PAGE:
1. Software must be designed in detail before development starts, so that a clear plan can be out-layed.
The more complex a design, the more like software the design itself is. By perfecting a design, then writing the software to that design, you're effectively writing the work twice. Instead, by doing just some simple design sketches and data modelling rather than a book-like design, a good development team can create a shell for the software and efficiently refine it towards the finished product. This process of refinement creates natural prototypes, allows easy adaptation when issues that would be unforseen by a design arise (or brought up as fresh concerns by a client), and the total process takes significantly less time. To pull this off requires a close team, skill, and experience, but it is by far the best option for the majority of situations.
2. There are programmers, designers, analysts, and users.
By structuring development so that all developers get some exposure to each part of the development process, skills may be shared and greater insight may be gained. If developers are encouraged to actually use the software then they can use that expertise to think of improvements that otherwise would not come to light.
3. A happy team is a productive team.
A team of people with a wide variety of natural skills, experience and concern, that criticises each other and argues vehemently over the smallest details, will bring up and resolve issues that otherwise would never be tackled. A furnace of relentless argument is the best way to forge understanding and reach perfection.
4. It's important we understand our direction and don't compromise with it.
Life is compromise, and compromise is not a weakness. There will always be issues (such as efficiency, budget, ease-of-use, power, scope, and the need for easy internationalisation) that cannot be simultaneously met without such compromise.
5. We know what the client wants, we know what the issues are.
Without constant re-evaluation, it is easy to lose track of the objective. Developers are often faced with problems to solve that they consider the issues, when those are in fact separated from the actual market goals and can become totally irrelevant. Developers must always understand the market goals and be able to adapt when other things change, or even the goals themselves change.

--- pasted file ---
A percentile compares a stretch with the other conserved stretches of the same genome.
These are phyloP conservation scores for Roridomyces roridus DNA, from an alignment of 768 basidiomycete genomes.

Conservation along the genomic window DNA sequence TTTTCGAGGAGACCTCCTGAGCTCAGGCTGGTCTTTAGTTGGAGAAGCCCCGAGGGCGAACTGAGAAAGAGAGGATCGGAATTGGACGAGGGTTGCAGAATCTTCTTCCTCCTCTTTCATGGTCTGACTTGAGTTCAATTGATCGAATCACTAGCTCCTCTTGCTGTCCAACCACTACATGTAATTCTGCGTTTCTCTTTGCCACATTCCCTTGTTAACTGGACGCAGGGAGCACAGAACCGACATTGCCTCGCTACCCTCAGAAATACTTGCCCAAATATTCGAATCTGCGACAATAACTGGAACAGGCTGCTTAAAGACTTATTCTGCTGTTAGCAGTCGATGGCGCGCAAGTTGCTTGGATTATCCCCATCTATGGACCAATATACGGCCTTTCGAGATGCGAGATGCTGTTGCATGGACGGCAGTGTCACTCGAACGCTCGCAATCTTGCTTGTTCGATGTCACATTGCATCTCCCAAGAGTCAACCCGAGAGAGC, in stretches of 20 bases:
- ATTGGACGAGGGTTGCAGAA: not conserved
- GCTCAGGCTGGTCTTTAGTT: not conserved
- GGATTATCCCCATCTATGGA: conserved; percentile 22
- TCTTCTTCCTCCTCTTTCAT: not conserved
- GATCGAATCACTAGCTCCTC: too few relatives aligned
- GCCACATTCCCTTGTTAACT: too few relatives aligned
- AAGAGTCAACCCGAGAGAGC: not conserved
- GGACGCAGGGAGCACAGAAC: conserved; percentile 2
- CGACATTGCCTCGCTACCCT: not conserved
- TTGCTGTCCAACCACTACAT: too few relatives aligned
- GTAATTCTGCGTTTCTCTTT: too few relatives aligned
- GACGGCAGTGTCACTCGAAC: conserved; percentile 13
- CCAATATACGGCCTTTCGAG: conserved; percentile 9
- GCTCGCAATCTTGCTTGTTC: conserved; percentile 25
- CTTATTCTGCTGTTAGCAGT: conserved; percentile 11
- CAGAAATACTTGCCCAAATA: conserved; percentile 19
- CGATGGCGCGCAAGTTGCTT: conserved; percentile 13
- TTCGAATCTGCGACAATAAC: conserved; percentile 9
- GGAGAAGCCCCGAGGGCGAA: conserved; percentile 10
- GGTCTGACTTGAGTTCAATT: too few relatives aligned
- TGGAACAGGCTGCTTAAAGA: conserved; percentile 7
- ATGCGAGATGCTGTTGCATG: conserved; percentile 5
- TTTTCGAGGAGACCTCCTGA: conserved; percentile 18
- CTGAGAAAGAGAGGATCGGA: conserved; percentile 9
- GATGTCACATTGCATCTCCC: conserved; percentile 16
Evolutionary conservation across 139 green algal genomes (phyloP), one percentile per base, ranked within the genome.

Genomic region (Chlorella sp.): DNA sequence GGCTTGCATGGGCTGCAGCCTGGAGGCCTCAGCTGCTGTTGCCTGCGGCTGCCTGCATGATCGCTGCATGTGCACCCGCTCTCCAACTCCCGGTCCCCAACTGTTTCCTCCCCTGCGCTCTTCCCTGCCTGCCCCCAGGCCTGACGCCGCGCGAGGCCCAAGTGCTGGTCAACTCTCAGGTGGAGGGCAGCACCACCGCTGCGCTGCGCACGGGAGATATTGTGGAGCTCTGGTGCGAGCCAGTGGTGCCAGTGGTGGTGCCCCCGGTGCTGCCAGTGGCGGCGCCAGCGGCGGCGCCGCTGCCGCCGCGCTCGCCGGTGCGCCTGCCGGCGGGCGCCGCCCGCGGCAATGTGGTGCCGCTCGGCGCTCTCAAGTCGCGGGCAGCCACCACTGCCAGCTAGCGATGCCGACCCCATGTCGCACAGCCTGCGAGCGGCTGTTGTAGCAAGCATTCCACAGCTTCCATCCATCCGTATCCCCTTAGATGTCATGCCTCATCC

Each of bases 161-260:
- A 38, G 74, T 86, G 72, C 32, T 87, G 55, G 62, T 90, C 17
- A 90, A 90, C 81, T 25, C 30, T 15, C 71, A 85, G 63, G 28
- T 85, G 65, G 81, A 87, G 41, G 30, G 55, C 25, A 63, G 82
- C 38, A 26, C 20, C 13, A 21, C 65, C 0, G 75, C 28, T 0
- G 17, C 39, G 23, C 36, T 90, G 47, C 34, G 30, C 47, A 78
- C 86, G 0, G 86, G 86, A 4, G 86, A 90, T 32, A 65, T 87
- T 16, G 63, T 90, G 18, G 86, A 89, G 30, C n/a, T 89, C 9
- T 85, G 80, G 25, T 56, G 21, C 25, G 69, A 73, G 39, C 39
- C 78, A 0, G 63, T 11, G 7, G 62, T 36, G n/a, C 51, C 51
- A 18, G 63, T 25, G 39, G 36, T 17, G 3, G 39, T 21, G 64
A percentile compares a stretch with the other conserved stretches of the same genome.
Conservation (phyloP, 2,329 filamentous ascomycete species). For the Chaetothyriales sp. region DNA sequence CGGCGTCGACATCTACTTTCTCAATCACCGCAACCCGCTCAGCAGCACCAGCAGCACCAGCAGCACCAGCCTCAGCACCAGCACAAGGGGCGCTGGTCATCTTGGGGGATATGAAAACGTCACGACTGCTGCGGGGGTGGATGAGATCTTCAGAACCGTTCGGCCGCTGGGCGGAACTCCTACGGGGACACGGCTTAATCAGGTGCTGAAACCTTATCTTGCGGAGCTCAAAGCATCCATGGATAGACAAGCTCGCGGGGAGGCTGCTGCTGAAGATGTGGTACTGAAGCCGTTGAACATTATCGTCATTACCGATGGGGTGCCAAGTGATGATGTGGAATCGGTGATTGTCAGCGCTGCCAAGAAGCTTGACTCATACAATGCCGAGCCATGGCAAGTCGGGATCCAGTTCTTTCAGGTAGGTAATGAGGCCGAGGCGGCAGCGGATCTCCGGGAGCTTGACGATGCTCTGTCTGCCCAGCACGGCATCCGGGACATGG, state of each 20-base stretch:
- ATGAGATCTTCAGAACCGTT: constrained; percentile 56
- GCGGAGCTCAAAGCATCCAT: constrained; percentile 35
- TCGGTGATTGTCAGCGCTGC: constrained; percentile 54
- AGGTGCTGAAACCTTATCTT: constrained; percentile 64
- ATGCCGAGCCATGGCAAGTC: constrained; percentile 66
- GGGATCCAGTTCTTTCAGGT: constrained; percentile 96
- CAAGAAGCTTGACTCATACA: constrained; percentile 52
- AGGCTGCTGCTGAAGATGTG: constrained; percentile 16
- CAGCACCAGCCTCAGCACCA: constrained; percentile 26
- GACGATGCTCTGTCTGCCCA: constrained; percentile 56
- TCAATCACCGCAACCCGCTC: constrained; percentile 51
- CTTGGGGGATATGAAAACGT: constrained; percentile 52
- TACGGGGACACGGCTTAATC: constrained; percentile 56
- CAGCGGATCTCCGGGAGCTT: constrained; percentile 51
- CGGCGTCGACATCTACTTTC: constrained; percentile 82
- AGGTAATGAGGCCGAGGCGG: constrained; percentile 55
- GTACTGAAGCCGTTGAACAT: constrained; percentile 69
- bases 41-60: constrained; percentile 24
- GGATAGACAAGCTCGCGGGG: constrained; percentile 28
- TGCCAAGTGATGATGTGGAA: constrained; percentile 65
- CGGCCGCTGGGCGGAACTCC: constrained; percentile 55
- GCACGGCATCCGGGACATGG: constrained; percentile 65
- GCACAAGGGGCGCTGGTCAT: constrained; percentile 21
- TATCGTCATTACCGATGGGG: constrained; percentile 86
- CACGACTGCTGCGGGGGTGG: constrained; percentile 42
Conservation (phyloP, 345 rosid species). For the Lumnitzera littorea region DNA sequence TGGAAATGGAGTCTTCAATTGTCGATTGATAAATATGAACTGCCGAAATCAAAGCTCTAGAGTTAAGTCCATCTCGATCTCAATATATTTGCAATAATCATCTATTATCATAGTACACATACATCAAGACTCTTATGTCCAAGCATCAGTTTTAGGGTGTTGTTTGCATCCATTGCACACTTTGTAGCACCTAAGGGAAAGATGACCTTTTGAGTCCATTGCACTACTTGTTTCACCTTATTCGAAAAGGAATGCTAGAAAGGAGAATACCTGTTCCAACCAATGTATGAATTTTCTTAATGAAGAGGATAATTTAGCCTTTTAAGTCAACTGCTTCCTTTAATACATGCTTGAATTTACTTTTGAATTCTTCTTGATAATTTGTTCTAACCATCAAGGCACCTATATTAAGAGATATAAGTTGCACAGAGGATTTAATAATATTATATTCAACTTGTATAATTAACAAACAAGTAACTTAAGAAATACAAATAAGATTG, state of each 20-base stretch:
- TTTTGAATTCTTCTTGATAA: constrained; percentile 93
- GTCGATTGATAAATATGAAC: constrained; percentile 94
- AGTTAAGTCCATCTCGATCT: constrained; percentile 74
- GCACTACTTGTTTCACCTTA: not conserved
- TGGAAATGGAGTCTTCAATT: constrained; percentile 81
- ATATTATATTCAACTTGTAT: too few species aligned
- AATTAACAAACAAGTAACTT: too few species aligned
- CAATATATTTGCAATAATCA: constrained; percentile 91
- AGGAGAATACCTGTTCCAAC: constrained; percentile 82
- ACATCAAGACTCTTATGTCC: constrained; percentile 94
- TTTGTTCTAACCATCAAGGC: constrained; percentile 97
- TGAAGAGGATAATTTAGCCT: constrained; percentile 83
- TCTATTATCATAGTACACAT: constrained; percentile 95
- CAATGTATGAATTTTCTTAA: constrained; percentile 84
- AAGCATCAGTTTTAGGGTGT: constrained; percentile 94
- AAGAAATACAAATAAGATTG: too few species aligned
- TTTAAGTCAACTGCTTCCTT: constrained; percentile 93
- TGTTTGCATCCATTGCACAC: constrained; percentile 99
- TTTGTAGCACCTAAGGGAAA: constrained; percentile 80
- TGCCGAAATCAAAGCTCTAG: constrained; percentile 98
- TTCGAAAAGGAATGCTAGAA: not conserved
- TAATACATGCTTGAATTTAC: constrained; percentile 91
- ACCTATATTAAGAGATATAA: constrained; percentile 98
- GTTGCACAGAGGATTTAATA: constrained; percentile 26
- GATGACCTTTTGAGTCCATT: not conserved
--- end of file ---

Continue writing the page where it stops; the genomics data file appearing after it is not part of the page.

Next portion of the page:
Features can easily confuse users, and their actual value should always be considered against the cost of confusion. In some cases it is sensible to actually remove working features due to such concerns.
Most customers try hard not to look ignorant in front of software developers, and hence phrase their suggestions in a technical way. The effect is that often suggestions aren't really appropriate, because they're not founded on a solid understanding of technical issues.
Although customers needs are often not best met by doing literally what they say, they always know what they want and why they want it - and usually for very good reason. Understand them and adapt what they say, discuss with them, but never ignore them.
A bad workman blames his tools. Whilst some development tools aid development substantially, a good developer can do great results in most things served to them. There are a few exceptions, like Microsoft Access, or assembly language, but generally speaking the difference in quality results is much more due to the skills of the developers than the quality of their tools.
The interface doesn't just need to be easy-to-use, it needs to be navigatable without an overall systems understanding. Screens need to be self-describing.